We had been working at a free medical clinic at an orphanage in a remote part of Kenya. My job was to take temperature, blood pressure and administer de-worming medication. The assumption was that everyone had worms. More than 500 people had walked – some all night – to be in the line-up that morning. People showed up with severely infected cuts (no money for antibiotics or proper stiches), missing toes (playing with a machete), eyes gone blind (again no money for treatment), and all manner of internal problems. One lady had been seated on a white, plastic lawn chair and then propped up on top of a bicycle as her relatives pushed her countless miles just to be seen by a doctor.
Why International Volunteering is the Best thing you could do for your Brand
Categories: Corporate Brand, Corporate Culture, Values and Beliefs
While I was taking the blood pressure of one small boy I noticed that he did not seem to like me touching his arm. I asked one of the doctors to look at it and it was quickly determined to be broken. No tears, no crying – just a broken arm. Because the clinic did not have an X-Ray the doctors and nurse decided to reset the arm “manually”. I watched as the doctor applied pressure to one part of the arm while the nurses pulled in the opposite direction to create the traction necessary to bring the bones back into proper alignment. The sound of crunching and grinding of bones was awful. But, astoundingly, I noticed that the little boy did not cry, wince, talk or show any outward emotion. Perhaps he had been in pain for so long that he was in shock. I had to fight my own tears and upset.
The doctor wrapped Mutuco’s arm (we eventually got his name) and tied it up in a sling. We gave him some juice and started to wonder where his parents were. He had walked to the clinic alone – at 10 years old. His life could not be more different than that of my 14 year old daughter who was also volunteering on that trip. And, because we had nothing else we could do – we sent him off to walk home. We had promised that if he came back we would take him to a local hospital for a proper cast but we had no idea if he was expected home that night, or maybe he was looking after a younger sister. And we had no idea if he would return.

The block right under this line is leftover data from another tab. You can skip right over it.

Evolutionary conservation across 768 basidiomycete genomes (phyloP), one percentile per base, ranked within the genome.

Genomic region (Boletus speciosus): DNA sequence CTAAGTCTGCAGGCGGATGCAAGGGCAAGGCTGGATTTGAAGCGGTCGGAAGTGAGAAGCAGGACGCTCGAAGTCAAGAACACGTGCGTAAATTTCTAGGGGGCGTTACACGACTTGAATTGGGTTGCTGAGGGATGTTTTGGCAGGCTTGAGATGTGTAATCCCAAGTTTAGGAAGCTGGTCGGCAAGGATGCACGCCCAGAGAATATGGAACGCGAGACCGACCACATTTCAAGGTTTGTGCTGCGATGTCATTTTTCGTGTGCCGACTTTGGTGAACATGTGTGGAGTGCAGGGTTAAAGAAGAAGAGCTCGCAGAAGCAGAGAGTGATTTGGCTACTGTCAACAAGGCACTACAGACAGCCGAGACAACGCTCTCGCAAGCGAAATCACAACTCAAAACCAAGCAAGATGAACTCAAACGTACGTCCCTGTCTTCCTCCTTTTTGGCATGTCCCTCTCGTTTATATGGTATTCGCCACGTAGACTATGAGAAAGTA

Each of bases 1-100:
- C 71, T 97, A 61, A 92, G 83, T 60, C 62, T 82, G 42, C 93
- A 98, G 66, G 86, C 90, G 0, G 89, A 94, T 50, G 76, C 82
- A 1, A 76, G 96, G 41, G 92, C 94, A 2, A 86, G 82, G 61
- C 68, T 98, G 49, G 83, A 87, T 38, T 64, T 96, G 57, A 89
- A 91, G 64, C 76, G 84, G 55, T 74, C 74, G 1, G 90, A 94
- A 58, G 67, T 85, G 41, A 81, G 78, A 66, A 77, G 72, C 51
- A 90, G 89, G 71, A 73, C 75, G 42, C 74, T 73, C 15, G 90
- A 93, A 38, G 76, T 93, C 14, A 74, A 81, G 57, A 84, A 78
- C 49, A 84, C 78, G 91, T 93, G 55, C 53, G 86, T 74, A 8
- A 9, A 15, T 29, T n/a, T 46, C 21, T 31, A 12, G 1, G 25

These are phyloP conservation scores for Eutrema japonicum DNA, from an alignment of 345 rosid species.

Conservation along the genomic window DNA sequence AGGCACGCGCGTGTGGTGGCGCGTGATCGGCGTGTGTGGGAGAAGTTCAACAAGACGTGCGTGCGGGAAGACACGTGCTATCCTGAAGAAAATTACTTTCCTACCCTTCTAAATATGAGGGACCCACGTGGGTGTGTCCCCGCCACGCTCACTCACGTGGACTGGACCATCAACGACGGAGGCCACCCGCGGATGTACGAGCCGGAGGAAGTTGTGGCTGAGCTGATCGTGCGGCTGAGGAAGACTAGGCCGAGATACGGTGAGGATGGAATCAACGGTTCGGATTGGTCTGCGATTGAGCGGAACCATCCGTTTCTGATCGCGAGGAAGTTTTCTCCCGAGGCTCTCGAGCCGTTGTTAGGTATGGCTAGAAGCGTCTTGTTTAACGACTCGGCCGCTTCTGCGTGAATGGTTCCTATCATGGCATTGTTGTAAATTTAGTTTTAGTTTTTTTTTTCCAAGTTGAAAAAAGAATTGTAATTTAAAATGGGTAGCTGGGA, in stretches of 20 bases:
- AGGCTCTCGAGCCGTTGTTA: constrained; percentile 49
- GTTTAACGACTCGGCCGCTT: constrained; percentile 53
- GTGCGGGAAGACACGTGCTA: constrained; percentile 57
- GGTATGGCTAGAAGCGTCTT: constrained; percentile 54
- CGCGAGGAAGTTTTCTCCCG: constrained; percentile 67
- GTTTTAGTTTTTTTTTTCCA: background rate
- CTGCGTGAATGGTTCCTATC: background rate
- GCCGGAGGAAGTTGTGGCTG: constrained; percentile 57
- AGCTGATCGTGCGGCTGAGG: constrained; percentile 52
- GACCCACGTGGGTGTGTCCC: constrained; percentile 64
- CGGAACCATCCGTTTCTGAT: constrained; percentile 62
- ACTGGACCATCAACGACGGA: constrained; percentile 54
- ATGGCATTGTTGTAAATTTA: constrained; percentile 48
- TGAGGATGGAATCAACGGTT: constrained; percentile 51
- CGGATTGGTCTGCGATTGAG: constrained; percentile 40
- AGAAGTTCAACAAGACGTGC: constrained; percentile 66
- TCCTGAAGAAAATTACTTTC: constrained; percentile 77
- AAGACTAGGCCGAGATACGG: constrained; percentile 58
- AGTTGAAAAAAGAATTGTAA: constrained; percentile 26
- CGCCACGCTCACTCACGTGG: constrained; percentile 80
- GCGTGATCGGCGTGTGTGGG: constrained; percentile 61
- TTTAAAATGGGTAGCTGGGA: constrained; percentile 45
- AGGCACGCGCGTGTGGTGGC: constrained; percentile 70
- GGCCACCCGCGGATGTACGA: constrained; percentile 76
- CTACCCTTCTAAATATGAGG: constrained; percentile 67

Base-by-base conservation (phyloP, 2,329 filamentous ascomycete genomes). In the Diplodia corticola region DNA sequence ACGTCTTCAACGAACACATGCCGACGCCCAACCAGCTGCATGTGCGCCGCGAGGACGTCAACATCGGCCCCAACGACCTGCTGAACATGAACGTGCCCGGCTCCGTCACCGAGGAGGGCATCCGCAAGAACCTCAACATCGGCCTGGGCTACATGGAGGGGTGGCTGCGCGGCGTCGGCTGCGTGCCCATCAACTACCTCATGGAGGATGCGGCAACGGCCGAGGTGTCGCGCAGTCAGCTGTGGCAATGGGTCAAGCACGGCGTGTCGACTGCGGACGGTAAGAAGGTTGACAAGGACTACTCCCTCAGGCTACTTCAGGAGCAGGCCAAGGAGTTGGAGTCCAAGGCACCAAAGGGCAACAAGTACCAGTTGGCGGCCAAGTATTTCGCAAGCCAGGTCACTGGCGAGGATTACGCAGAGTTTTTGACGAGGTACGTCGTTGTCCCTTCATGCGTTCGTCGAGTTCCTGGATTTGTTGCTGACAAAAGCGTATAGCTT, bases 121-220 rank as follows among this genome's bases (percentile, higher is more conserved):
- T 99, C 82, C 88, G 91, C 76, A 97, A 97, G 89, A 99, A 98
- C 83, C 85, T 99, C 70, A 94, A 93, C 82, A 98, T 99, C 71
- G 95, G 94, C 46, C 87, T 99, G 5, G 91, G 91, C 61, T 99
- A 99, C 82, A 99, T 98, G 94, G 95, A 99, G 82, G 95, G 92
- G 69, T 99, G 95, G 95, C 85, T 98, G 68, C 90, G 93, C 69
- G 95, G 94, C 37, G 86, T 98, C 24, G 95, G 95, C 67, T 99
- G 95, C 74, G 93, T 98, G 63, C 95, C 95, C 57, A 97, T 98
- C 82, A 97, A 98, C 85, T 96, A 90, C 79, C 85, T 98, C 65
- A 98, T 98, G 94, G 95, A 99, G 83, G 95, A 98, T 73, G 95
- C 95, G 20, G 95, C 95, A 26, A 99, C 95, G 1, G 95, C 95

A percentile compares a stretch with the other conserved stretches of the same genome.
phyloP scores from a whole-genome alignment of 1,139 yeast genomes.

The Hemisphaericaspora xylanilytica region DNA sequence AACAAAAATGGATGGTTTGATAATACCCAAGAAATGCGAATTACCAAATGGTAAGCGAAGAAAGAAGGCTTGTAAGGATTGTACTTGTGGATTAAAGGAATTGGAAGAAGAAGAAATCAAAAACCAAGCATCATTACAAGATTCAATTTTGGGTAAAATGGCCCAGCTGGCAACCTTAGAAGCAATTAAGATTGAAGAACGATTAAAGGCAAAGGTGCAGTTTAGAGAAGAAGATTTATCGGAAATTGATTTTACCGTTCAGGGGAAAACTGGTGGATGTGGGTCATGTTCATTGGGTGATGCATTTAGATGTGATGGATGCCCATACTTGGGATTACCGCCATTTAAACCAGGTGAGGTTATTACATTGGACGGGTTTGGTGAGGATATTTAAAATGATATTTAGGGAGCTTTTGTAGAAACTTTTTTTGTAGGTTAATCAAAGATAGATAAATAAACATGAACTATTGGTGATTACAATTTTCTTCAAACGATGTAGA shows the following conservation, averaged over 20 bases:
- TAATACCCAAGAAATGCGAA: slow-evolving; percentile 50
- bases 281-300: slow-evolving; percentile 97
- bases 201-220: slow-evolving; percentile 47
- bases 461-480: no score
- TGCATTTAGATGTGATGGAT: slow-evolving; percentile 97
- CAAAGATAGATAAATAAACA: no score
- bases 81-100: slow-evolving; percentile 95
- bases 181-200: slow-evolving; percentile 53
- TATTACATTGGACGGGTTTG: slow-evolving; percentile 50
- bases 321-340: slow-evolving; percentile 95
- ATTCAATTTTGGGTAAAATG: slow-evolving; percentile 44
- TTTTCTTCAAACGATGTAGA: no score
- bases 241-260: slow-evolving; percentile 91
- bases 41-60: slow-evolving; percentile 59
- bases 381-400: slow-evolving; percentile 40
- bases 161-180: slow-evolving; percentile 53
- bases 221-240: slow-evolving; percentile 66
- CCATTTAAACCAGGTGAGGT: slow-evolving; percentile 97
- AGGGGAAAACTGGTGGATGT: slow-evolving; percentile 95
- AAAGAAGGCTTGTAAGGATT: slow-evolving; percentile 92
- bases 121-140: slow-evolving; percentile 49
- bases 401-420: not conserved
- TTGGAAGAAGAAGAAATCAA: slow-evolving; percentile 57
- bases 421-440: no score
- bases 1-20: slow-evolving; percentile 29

I have been on nearly 20 international volunteer projects over the past 7 years in Kenya, Ghana, Sri Lanka, Guatemala, Uganda and Rwanda. The common experience from most of the people on these volunteer teams is that the experience somehow changed each of us – in particular how we see the world. For me, I knew that I could do more to help others especially in places where there is no social safety net.
We had many great conversations about our experiences late in the evenings in Kenya. We puzzled the feelings we were having. We puzzled the elation and joy that we were personally feeling – strange when so many were suffering around us. But giving in this manner gave our lives real meaning. Helping others was experiencing a higher kind of love. We expected nothing in return for our actions. But, I can tell you that we felt like we had been given a huge gift.
Perhaps more importantly it caused me to realize that HOW I live life in North American was vital. Helping others, as a manager or neighbor or teammate or father or friend has ample opportunities to be in the giving mode – expecting nothing in return. I don’t ask What’s In It for Me. My values had shifted.
Imagine taking 15 of your high performers – people who will run your company one day – for an international volunteering experience like this. How would it change their perspective? I bet they would become less selfish. I bet they would really understand Service – maybe applied to real customer service. I bet they would understand that living a life of meaning is closed tied to How you live life. With their change in perspective would come new behaviors. Those behaviors would change your company culture. And, over time, as your customers interacted with your employees they would see a difference in your brand. And, they would trust your company more.
This September I am taking 15 people from one company to Kenya. We are working with Developing World Connections and CTC International. Our objective is to provide access to technology for people who live in a poor village that grew up around the needs of Kenyan truckers.